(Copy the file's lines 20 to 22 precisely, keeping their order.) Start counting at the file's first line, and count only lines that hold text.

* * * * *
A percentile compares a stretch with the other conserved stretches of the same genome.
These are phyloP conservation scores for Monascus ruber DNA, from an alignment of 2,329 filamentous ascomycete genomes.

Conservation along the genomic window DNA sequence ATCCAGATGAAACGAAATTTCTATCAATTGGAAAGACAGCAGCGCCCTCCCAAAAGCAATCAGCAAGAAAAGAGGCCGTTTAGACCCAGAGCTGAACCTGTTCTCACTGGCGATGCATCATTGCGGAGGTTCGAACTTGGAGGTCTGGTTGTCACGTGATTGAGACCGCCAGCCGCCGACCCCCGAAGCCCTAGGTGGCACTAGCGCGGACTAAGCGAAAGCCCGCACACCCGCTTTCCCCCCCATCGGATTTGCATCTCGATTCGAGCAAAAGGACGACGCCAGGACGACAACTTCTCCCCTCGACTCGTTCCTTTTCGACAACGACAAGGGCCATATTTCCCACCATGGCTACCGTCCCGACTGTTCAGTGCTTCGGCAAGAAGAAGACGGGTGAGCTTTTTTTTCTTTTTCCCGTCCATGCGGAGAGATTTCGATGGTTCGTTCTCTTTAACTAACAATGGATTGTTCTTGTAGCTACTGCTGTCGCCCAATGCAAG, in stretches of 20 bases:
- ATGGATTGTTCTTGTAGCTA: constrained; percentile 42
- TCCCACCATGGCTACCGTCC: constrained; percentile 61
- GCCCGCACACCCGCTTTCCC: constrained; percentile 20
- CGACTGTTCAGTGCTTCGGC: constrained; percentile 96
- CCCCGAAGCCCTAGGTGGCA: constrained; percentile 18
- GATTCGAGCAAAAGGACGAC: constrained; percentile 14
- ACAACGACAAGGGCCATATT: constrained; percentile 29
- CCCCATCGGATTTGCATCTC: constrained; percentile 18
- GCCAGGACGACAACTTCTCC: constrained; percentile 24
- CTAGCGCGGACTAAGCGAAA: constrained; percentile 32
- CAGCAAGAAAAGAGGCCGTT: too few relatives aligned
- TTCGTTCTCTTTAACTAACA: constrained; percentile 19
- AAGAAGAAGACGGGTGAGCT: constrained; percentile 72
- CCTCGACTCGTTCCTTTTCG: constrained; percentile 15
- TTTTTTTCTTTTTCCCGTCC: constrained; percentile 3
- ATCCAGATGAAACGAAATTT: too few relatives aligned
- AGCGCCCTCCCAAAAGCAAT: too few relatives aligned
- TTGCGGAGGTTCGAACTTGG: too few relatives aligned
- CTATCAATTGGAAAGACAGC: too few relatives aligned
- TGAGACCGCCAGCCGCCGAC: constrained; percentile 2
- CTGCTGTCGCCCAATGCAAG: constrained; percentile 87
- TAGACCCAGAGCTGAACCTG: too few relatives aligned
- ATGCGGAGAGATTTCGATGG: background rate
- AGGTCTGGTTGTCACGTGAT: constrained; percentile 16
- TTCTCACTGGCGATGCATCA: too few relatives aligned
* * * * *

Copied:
- AGCGCCCTCCCAAAAGCAAT: too few relatives aligned
- TTGCGGAGGTTCGAACTTGG: too few relatives aligned
- CTATCAATTGGAAAGACAGC: too few relatives aligned